Australia to become third-largest wheat exporter

11 January 20222 min reading

USDA estimates Australia’s 2021/22 wheat production at a record 34.0 million tons (mt), up 0.7 mt from last year. A second consecutive record wheat crop, strong global demand, and reduced competition are set to propel Australia’s wheat exports to record volumes. It is set to be the third-largest exporter, eclipsing the United States and Canada, which both have smaller crops, tighter stocks, and high prices.

After 3 years of drought, Australia benefited from improved precipitation in 2020/21 and 2021/22 with near-record yields, resulting in this year’s crop estimated at a record 34.0 million tons. Despite large volumes, the good precipitation throughout the growing season led to lower protein levels in some regions, and untimely rains at harvest in eastern Australia have raised concerns about quality. With high-protein wheat scarce amid dismal U.S. and Canadian crops, some importers are scrambling to purchase what is needed for bread and pasta. With a large crop and relatively robust beginning stocks, Australia will be able to supply its core Asian markets with both milling and feed-quality wheat. However, due to expected quality issues, a significant share of Australian wheat exports may be low protein.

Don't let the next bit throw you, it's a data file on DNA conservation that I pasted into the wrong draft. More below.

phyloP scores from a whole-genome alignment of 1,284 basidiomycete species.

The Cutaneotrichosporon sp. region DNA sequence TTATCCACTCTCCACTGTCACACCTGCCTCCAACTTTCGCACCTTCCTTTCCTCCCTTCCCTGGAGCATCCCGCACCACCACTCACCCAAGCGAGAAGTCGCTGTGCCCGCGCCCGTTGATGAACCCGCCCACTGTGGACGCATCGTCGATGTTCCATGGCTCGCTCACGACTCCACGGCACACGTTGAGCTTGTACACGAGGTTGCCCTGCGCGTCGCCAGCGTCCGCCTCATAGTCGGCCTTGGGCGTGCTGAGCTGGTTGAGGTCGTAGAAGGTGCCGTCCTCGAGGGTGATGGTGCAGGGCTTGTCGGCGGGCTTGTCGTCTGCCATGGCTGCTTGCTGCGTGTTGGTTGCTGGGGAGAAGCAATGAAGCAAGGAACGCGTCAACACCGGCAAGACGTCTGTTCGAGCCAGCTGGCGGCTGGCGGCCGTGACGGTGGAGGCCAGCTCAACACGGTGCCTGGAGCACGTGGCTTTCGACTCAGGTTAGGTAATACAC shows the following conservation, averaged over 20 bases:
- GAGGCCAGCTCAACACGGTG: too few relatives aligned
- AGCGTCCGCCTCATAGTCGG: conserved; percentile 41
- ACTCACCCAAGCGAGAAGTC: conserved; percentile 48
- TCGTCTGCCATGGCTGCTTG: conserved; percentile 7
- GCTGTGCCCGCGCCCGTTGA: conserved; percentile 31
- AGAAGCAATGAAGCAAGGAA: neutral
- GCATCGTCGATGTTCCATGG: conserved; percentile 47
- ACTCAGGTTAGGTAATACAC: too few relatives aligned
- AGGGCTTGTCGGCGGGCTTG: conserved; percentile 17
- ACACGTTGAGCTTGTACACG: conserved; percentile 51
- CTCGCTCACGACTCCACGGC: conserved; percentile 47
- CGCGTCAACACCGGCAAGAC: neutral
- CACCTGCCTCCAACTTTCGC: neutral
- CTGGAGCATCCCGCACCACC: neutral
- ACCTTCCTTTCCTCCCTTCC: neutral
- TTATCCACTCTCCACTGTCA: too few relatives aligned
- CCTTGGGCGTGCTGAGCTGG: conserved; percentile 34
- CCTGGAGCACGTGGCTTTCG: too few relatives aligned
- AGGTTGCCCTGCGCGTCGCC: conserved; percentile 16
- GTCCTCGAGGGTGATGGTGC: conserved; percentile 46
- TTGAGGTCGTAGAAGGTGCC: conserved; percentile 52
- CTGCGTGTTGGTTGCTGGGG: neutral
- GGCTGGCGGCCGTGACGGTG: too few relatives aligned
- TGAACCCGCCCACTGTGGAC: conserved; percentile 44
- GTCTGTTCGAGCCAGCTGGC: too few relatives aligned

Strong global demand for wheat has been a key factor sustaining Australian exports. Global trade for 2021/22 is up nearly 5 percent to over 205 million tons. Global consumption is up, but global production is relatively flat. The third- and fourth-largest importers, Indonesia and China, are set to remain very strong buyers this year and are heavily dependent upon Australia. Indonesia will likely purchase both milling and feed-quality wheat from Australia. Southeast Asian buyers and South Korea will rely more heavily on Australia for feed-quality wheat.

While Australia faces less competition from the United States and Canada in markets such as China, it will face some increased competition from India and Argentina in other markets. India exports have continued to soar, offering an attractively priced alternative for Asian markets as major wheat exporter quotes continue to climb. Argentina is expected to have a bumper crop that it will seek to export not only to the Western Hemisphere but also to Asia. 

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